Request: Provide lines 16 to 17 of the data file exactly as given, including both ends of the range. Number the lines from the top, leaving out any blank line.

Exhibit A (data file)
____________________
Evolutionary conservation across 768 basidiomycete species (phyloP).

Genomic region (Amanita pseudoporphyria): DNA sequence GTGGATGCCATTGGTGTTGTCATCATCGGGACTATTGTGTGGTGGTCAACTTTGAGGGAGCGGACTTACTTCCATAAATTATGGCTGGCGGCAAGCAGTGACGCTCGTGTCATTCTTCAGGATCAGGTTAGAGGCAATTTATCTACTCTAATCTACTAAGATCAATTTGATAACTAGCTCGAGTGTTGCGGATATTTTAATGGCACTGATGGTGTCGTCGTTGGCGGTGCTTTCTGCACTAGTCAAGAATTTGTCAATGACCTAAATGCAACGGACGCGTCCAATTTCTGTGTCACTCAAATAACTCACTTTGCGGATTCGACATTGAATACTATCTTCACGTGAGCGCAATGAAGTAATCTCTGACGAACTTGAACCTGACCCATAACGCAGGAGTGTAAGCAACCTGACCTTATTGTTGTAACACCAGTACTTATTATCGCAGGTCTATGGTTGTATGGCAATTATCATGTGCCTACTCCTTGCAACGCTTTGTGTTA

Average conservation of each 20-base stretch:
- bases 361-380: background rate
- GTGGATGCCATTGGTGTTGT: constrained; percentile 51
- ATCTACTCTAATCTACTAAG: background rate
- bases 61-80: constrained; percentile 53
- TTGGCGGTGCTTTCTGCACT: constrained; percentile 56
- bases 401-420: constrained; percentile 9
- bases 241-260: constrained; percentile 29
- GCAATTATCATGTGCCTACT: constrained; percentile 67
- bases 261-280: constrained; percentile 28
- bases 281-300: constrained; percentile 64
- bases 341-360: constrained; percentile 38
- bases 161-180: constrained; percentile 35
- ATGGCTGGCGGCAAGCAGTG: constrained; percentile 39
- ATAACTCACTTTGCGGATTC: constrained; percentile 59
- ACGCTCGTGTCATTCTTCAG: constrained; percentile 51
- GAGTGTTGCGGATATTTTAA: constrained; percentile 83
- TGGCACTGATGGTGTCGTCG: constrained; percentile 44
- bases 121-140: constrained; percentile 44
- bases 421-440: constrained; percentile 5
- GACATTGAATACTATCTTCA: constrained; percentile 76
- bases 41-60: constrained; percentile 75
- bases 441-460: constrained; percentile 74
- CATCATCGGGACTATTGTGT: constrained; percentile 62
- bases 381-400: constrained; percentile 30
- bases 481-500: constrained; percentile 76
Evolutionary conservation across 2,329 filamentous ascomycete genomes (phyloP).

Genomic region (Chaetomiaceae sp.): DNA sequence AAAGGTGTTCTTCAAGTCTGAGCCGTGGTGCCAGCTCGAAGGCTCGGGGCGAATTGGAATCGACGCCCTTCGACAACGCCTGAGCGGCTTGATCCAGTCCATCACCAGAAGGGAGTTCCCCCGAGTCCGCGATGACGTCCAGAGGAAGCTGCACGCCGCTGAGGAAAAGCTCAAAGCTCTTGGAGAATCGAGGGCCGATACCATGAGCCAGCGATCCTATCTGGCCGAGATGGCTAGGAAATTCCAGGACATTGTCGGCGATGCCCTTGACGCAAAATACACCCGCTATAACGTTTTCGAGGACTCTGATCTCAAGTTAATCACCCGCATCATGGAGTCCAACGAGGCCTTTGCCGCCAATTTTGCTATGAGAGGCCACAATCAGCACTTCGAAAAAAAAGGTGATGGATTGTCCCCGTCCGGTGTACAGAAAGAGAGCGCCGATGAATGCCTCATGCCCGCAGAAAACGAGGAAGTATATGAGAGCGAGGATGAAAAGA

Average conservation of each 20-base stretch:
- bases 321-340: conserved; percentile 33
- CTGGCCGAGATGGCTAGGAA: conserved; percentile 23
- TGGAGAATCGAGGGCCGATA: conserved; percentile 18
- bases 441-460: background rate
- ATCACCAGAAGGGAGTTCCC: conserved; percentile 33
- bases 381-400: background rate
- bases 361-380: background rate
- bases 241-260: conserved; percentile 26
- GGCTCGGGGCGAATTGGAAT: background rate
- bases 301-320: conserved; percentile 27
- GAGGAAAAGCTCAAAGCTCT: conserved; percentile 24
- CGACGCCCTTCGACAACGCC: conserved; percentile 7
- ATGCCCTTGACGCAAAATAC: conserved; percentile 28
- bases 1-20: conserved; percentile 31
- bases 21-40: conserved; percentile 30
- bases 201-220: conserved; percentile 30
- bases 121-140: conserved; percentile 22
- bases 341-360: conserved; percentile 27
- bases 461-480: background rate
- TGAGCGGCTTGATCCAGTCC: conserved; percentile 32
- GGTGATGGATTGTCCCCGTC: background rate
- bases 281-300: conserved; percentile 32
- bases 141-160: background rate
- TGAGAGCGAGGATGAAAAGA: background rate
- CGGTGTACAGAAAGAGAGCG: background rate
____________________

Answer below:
- ATGGCTGGCGGCAAGCAGTG: constrained; percentile 39
- ATAACTCACTTTGCGGATTC: constrained; percentile 59